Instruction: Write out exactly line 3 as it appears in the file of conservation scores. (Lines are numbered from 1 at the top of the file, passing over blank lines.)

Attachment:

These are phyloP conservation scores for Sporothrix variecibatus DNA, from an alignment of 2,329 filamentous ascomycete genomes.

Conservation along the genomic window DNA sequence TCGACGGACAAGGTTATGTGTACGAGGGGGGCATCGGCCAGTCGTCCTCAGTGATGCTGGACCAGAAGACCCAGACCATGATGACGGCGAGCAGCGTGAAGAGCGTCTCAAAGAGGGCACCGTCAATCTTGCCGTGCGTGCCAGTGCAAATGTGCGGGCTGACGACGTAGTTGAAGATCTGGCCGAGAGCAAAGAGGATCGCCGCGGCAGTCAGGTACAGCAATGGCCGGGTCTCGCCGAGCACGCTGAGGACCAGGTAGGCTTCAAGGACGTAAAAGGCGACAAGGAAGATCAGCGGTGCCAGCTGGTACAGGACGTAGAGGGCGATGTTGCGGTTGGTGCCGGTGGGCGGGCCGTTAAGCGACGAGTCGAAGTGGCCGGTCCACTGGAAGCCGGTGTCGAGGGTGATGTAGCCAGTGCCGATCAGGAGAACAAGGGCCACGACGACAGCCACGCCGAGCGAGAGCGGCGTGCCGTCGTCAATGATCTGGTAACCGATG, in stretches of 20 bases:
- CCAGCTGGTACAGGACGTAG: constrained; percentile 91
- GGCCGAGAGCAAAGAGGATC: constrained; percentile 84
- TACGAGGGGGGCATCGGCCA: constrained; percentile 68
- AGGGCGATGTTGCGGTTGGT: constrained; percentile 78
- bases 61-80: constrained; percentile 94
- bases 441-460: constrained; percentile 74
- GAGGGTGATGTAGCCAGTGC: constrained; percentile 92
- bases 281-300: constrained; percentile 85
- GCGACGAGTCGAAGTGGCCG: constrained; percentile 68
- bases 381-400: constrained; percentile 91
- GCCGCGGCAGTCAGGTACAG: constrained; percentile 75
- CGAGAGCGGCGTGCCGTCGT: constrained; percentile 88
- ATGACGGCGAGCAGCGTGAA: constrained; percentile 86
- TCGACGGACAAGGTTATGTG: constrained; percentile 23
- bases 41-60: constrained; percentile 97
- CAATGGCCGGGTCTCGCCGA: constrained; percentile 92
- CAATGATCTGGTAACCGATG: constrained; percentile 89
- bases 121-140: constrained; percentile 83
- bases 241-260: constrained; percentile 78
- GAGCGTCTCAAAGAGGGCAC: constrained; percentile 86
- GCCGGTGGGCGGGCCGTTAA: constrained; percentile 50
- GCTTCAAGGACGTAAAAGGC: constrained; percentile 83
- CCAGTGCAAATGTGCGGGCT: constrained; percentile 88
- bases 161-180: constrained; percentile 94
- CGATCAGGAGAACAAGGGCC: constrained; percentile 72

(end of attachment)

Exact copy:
- CCAGCTGGTACAGGACGTAG: constrained; percentile 91